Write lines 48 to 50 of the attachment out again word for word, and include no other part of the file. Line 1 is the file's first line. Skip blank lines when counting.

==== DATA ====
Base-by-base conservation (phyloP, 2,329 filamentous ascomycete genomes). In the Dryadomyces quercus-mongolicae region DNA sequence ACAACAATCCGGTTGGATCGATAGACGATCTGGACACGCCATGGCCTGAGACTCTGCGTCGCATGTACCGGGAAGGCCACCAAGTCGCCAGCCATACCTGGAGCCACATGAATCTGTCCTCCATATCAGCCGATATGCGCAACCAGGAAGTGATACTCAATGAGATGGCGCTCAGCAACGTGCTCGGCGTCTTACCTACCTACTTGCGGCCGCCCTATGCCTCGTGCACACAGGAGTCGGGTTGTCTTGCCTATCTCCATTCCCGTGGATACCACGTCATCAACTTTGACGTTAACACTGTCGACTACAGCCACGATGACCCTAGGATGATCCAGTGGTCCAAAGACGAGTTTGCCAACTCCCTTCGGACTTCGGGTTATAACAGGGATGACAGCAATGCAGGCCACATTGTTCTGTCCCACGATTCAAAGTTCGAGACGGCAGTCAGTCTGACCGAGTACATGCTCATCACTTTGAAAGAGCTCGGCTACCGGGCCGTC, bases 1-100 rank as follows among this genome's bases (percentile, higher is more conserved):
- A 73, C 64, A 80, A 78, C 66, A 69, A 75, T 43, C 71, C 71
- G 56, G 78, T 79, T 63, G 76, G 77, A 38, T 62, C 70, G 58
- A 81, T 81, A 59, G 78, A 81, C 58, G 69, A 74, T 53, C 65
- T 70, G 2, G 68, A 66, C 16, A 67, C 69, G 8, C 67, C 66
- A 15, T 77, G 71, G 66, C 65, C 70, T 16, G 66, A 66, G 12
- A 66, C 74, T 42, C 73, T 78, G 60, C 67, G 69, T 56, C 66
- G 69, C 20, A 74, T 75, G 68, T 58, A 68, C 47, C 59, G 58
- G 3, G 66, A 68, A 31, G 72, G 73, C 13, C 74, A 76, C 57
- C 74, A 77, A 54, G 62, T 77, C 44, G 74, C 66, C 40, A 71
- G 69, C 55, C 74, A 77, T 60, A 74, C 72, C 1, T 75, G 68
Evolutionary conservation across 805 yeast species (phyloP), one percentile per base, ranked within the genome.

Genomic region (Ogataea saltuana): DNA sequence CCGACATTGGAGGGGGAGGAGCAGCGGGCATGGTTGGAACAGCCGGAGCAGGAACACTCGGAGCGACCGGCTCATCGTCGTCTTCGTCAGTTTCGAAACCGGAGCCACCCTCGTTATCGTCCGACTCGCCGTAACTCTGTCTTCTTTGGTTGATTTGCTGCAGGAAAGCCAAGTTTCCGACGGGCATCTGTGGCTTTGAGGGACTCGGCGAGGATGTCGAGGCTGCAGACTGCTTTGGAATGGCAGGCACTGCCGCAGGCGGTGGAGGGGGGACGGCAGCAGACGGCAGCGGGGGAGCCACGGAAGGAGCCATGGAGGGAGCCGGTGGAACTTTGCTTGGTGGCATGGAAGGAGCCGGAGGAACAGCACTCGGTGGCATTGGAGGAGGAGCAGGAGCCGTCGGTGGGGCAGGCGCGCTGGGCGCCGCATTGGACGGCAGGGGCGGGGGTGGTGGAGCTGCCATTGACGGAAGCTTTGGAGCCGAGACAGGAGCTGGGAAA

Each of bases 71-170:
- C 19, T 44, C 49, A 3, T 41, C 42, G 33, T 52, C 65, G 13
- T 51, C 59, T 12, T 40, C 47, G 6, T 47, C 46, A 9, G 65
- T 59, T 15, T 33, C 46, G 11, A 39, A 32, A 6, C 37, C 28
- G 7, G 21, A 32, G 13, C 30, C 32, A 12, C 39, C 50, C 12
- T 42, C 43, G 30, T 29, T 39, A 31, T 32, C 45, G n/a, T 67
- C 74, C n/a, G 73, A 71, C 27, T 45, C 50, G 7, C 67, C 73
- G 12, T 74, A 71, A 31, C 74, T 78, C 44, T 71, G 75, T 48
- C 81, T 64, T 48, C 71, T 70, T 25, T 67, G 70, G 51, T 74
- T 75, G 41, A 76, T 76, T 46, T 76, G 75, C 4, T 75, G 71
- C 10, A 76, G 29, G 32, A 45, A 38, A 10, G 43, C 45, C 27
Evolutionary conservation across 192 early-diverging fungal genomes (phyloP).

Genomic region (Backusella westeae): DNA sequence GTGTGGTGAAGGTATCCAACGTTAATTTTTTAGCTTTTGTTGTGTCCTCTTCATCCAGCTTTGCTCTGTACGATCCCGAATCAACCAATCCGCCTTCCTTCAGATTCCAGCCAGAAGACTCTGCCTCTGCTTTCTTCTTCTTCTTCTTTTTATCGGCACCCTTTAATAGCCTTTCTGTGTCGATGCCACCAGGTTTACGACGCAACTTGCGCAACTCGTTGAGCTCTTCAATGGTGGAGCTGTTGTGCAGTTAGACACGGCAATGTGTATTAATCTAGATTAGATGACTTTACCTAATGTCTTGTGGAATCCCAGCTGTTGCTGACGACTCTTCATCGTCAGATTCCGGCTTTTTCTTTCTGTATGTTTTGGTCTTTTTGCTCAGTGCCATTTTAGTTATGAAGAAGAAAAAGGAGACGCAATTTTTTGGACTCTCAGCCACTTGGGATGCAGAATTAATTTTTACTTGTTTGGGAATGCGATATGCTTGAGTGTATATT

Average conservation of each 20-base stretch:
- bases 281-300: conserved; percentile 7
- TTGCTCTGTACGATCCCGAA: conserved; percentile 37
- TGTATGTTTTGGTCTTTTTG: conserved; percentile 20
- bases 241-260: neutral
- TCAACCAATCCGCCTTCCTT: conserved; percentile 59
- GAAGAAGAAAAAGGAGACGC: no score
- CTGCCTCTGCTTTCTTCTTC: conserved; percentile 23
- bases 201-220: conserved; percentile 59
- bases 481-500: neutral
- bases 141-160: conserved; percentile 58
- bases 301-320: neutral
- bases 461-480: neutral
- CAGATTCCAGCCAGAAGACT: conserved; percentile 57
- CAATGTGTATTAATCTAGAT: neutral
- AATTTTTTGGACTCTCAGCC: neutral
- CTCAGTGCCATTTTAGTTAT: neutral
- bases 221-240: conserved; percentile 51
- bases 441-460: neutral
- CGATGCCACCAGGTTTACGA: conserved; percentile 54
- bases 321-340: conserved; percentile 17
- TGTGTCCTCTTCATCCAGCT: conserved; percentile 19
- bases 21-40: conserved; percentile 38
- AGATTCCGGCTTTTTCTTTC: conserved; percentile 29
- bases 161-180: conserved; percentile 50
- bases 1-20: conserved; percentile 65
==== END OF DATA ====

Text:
- TGTGTCCTCTTCATCCAGCT: conserved; percentile 19
- bases 21-40: conserved; percentile 38
- AGATTCCGGCTTTTTCTTTC: conserved; percentile 29